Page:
In between the memes and dog photos my friend and I send each other, are a slew of progress photos of the knitted toys he makes for nieces and nephews.
What started as a pandemic skill that lasted long after all the lockdowns had lifted, now has him knitting on a near-daily basis, trying to get through the long list of requests the children in his life have sent him. And with each new progress shot, it's hard not to feel like you're privy to a magician's secret as you watch these pieces of wool transform into 3D objects.
But in between queries of "Is this the right shade for Emma Wiggle's hair?" and "What angle should the antlers be?" I can't help but think about how there was a time, not too long ago, when many would have said that the end was nigh for the hobby of knitting.
It wasn't considered the "cool thing" to do. It was something your nanna did while watching reruns of Murder She Wrote. Maybe she gave you a couple of lessons one rainy Sunday afternoon. Maybe you even made a couple of scarves because of it. But it never really made it beyond that. Until recently.
For Canberra's Rachel Kirby knitting was a skill that was passed from her grandmother to her mother, and then to her. But rather than it being a temporary hobby that lasts the length of time it takes to make a scarf or two, it was something that stuck.
Now a mother with her own children, sewing is Kirby's "me-time" - whether that be after the kids go to bed, or while she's sitting at the park as her children play on the playground. But it's her other hat that has inspired her latest woollen creation - and spoiler alert, it's out of this world.
Kirby is studying planetary geology and cosmochemistry at the Australian National University Research School of Earth Sciences. And as part of her PhD, she is studying a special type of iron meteorite found on Earth.
As a way of combining her love of both knitting and space, Kirby recently finished making an Icelandic-style jumper which she designed to include the solar system in a pattern around the neckline.
Along with lining up the eight planets and repeating them 16 times around the neck of the jumper - making it look almost like a string of Christmas tree finials circling the collar - it also includes both the Asteroid Belt and the Kuiper Belt. There is some bad news for all those Pluto fans, however - its demotion to dwarf planet means it doesn't get a mention in Kirby's design.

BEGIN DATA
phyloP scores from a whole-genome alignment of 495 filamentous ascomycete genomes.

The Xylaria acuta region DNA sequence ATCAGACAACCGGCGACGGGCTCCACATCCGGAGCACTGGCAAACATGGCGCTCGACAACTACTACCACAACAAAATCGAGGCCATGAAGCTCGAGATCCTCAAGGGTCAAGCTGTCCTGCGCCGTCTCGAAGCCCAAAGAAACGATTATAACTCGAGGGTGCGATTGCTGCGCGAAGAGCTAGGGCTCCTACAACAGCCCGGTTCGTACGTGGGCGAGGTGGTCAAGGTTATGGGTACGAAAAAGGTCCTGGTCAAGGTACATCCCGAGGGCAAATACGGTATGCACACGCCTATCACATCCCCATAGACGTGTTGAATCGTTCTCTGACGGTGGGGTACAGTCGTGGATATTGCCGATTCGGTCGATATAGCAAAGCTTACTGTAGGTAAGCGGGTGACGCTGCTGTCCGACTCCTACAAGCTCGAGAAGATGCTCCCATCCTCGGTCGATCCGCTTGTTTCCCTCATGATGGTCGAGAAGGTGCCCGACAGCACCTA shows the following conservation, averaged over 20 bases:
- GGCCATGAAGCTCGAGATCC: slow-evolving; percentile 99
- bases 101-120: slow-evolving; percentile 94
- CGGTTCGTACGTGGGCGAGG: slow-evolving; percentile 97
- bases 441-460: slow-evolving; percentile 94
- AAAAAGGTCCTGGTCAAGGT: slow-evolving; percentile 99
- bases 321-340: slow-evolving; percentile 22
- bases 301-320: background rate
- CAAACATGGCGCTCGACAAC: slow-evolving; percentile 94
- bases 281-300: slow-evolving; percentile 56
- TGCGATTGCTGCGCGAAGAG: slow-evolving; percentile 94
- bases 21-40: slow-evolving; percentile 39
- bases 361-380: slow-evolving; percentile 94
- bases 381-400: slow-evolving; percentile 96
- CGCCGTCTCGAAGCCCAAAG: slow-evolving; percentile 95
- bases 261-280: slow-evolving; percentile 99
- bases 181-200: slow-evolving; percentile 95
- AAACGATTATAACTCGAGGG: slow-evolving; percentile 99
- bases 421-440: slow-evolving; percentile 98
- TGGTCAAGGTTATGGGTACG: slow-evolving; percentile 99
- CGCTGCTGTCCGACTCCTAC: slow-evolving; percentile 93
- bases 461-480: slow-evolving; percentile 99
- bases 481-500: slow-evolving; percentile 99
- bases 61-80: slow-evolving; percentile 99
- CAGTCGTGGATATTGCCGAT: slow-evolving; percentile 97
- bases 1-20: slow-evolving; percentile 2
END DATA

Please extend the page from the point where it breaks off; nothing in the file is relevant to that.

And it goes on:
"There's a bit of controversy around that one, but Pluto is actually a Kuiper Belt object. So it is there but there are quite a few dwarf planets out there in the Kuiper Belt," Kirby says.
"But I knew I wanted the Asteroid Belt and the Kuiper Belt because that's where a lot of our rocks/meteorites come from. They come from the Asteroid Belt. So it's really important for me, given that that's what I study, that they were there."
Kirby has made her fair share of jumpers before, but this was the first time the knitter decided to try her hand at designing her own. And not only was it a roaring success in that it fits - because let's face it, you can reach the end of a knitting project to find that it doesn't - but when she posted it on her knitting and sewing Instagram account, @fibre.and.space and her PhD-focused Twitter account, @GeoPlaneteer, she was flooded with comments.
But the thing is, as successful as this solar system jumper was, it was still just a practice round for Kirby.
"I'm in the process of hopefully having my first research paper published in a journal. But I designed a jumper based on that research so I'm hoping that they come out at the same time," Kirby says.
"That's the one I always wanted to knit, and I just wanted to not stuff it up. I wanted to make sure I could wear it.
"My paper looks at how a special type of meteorite forms, a type of iron meteorite. And I have come up with the hypothesis that it formed when two asteroids collided - so there was a big impact on an asteroid and it melted the rocks.
"So the design has a fireball coming in to represent the asteroid, it has an impact crater, and it has patterns to represent melting of that rock."
It seems that Kirby is on the front foot when it comes to the rise of knitting, and the slow movement in general. While she has been knitting her whole life, one of the first indications that the rest of the world had started to get on board with the pastime was in 2005, when the first worldwide Knit in Public Day was held.